Weep, Prepare, or Rejoice: What exactly are we supposed to do on Holy Saturday?

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Sandwiched between the stark drama of Good Friday and the glory of the Easter Vigil, Holy Saturday is often in danger of being skipped over. For many of us, it will be a busy day- perhaps a typical Saturday, or perhaps hectic with preparation for the Easter Vigil. It might feel like a little gap to return to normality in the midst of the Triduum.

But it’s not.


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I love Holy Saturday. Not because I enjoy it, exactly, but because it allows me to identify with a certain part of being human which is often overlooked. The part of being human that is about quietly suffering, when you’re all cried-out, when all the energy we had for resisting or complaining has been exhausted, and finally the pain has to become part of everyday life.

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Everyone will know an experience in their life where they have lived through something that felt un-liveable, when the trauma and suffering were so acute that you survived on adrenaline, until it was all over. Then you went home, closed the door, and all was quiet.

You had to face the grief:

The event itself is over, but the suffering is only just beginning.

I imagine that this is very similar to how the disciples and Mary felt the day after the Crucifixion. Numb, reeling, the pain like a bruise only just beginning to show. Holy Saturday allows us to feel something very human- it goes to the depth of who we are- just as Christ lay in the depths of the earth.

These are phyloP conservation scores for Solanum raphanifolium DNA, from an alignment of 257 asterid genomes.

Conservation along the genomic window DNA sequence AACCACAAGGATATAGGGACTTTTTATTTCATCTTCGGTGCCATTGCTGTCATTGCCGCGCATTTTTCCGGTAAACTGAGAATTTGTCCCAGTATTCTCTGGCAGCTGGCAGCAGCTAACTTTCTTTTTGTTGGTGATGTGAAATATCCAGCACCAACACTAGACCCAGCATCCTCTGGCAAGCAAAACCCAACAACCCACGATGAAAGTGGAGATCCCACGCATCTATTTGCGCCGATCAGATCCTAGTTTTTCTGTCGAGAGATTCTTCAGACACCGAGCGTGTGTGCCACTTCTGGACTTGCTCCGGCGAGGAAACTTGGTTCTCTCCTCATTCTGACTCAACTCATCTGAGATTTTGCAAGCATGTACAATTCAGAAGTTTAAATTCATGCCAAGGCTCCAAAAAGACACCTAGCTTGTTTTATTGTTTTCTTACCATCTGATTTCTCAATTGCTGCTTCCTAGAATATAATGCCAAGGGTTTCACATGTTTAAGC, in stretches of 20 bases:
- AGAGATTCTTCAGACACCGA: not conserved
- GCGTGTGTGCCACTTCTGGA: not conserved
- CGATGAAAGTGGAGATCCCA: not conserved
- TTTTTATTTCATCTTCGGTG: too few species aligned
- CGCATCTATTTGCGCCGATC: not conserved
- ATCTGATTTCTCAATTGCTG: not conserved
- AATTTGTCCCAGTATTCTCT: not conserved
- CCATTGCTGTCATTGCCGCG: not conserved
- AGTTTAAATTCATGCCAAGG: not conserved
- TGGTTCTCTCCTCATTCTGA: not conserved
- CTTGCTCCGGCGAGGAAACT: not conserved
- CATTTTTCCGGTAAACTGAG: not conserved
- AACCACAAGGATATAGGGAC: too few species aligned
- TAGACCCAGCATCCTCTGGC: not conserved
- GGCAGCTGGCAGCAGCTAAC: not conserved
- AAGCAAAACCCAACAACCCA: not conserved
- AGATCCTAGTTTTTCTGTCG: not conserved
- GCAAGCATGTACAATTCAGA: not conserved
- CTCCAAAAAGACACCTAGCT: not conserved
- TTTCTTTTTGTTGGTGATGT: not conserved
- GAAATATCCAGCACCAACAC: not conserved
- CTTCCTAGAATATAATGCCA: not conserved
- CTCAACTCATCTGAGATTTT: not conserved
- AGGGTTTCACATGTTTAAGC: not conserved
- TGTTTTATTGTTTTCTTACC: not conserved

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It is important to acknowledge here too that on Holy Saturday, God was dead. Christ didn’t simply pass out, go into a coma, or having a faint heartbeat still ticking away somewhere. To believe that is to negate the Resurrection. He was dead.

We can all face Holy Saturdays in our lives- sometimes they’re borne from dramatic events, other times the slow-burning pain of daily life. They are times when there doesn’t seem to be a resolution to the pain, times when we’re waiting for it to be over, times when we’re struggling to see the point. We can wonder if it will ever be over.

Our Lady can be the key to understanding these times. She trusted God so implicitly that, though she did not understand why her son had to die, she trusted God that everything was in His hands. That doesn’t mean that she felt any less the agony, but it gave her the strength to look into His eyes on the way to Calvary and in turn, give Him strength.  It gave her the strength to stand at the foot of the Cross and watch Him die. It gave her the strength to accept His body in her arms. It gave her the strength to accept something she did not fully understand.

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So on Holy Saturday, wait with Our Lady, who knew that the story could not end with the events of Good Friday. Holy Saturday did not last forever. After the tomb came the Resurrection. Let us not be too hasty to skip to the glory of the Easter celebration- that will be joyful enough in its own time. Find a moment to sit in a quiet place and accompany Our Lady through the day. In turn, she accompanies us in the Holy Saturdays of our own lives.

(**The first two images contain quotes from the Office of Readings for Holy Saturday, this homily is an unknown fourth-century Greek writer.)

About Ruth Baker

Ruth Baker has written 39 post in this blog.

Ruth Baker is 25 and comes from England. She loves running, wild camping and writing and thinks there is almost nothing better than the feeling of satisfaction after a day out in the mountains. She is currently studying Creative Writing at university. Her faith means everything to her.

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